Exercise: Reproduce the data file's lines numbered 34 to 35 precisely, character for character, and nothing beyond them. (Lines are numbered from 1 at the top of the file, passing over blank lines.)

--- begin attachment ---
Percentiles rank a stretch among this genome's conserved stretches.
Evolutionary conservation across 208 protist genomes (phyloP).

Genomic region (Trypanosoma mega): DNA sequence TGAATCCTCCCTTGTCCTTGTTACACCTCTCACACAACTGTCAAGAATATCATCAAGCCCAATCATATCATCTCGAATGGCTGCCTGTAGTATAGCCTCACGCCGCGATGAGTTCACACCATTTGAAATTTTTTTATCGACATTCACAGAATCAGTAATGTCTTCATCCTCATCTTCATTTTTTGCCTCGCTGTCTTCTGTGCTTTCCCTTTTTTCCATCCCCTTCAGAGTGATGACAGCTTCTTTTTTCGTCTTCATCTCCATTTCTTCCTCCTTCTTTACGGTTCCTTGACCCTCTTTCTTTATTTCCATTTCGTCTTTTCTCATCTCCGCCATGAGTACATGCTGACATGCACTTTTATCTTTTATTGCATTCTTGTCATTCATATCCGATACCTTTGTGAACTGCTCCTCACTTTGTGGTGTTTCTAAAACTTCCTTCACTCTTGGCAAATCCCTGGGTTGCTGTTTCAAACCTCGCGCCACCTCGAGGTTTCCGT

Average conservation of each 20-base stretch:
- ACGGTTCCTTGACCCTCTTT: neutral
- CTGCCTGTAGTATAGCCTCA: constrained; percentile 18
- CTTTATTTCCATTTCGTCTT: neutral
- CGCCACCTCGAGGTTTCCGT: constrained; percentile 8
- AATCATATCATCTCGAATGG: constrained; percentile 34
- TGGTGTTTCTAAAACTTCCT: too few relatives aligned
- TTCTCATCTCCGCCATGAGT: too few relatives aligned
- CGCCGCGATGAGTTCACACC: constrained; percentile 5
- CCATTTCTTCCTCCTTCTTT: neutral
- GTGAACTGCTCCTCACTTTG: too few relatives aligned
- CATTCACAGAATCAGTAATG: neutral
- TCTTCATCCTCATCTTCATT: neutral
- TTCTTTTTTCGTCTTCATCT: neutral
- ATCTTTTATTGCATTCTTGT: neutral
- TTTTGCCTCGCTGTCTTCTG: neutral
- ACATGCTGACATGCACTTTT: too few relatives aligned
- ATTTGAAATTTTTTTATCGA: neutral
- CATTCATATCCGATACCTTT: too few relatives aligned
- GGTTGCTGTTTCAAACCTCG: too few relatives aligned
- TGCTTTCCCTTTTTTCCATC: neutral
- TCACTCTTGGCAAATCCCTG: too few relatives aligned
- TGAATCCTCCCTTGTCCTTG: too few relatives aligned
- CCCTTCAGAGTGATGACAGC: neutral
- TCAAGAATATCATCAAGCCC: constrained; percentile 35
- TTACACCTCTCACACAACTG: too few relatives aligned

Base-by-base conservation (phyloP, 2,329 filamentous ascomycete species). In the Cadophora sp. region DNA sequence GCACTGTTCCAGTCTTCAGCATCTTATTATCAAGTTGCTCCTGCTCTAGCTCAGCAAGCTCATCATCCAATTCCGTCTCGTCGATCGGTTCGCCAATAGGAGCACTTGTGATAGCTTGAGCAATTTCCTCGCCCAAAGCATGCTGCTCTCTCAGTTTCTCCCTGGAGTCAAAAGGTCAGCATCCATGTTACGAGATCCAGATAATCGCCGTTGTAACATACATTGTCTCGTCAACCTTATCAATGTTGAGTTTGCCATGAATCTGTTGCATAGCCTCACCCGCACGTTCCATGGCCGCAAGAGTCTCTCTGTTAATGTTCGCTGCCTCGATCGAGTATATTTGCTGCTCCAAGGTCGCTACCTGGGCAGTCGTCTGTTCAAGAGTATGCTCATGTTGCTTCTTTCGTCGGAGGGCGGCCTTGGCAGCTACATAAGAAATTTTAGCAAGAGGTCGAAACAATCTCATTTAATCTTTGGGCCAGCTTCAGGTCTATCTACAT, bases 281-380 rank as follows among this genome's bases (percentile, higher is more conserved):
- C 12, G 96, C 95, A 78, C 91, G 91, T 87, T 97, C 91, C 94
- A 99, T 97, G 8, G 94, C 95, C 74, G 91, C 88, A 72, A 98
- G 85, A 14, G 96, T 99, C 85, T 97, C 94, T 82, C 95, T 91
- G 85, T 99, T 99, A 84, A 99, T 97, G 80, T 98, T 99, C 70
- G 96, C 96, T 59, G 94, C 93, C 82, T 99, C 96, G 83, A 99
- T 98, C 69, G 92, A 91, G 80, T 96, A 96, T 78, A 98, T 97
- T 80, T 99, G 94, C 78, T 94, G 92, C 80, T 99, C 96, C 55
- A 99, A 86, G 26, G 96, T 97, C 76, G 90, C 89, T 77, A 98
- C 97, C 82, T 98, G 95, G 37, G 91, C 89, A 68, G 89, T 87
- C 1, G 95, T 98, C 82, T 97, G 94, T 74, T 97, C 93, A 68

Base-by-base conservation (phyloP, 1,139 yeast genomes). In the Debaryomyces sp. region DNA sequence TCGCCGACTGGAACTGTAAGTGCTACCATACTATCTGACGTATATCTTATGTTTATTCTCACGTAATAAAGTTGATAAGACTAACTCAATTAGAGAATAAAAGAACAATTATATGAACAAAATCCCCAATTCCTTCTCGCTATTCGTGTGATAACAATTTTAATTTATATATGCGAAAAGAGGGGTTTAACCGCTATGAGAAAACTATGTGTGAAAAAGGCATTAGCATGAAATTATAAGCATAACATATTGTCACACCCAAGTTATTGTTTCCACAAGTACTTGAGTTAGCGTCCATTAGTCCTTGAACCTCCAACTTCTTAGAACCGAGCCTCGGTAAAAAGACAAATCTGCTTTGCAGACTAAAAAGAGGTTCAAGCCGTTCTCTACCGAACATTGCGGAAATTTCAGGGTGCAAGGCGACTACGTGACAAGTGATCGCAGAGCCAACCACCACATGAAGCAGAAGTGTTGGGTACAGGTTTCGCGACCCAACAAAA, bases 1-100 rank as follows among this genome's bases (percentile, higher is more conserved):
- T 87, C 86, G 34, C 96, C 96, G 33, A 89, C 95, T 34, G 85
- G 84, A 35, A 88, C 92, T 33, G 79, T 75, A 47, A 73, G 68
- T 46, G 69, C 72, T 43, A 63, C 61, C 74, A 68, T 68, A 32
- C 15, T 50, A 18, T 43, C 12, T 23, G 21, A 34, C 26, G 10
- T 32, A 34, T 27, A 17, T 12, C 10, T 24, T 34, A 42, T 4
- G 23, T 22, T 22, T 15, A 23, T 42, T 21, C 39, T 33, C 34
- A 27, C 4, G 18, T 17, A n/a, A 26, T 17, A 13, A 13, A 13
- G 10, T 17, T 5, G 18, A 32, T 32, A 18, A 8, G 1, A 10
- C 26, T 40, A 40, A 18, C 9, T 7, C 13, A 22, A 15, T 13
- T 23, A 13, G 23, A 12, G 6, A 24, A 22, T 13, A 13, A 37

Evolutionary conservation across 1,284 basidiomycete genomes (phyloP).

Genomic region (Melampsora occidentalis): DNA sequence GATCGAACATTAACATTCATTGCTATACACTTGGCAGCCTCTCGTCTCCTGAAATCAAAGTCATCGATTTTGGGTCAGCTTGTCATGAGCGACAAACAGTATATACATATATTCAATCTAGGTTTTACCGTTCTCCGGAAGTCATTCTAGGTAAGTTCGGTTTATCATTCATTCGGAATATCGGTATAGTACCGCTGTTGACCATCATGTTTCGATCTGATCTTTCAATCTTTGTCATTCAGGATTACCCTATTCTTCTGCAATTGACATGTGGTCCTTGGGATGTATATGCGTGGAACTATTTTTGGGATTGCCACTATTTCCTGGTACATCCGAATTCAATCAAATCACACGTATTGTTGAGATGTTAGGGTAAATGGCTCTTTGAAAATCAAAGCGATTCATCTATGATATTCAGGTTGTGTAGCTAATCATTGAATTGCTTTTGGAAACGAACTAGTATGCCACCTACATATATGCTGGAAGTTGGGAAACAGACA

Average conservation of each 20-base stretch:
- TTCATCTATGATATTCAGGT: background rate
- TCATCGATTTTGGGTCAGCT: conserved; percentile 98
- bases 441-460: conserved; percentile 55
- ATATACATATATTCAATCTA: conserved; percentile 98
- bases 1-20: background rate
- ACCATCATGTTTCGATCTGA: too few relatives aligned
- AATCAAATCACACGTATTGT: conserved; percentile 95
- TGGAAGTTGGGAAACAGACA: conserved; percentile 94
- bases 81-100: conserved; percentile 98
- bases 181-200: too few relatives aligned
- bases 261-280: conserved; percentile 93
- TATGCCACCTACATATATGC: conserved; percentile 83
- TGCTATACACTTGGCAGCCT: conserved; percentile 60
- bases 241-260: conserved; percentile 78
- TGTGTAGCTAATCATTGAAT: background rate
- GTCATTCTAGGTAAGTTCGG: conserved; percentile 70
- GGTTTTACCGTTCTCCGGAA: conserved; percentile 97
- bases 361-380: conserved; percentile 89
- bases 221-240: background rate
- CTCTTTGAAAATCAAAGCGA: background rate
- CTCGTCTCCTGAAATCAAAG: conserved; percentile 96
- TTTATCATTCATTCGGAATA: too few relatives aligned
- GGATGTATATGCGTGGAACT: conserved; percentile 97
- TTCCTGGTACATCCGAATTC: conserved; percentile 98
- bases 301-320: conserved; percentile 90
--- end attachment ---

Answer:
- G 85, T 99, T 99, A 84, A 99, T 97, G 80, T 98, T 99, C 70
- G 96, C 96, T 59, G 94, C 93, C 82, T 99, C 96, G 83, A 99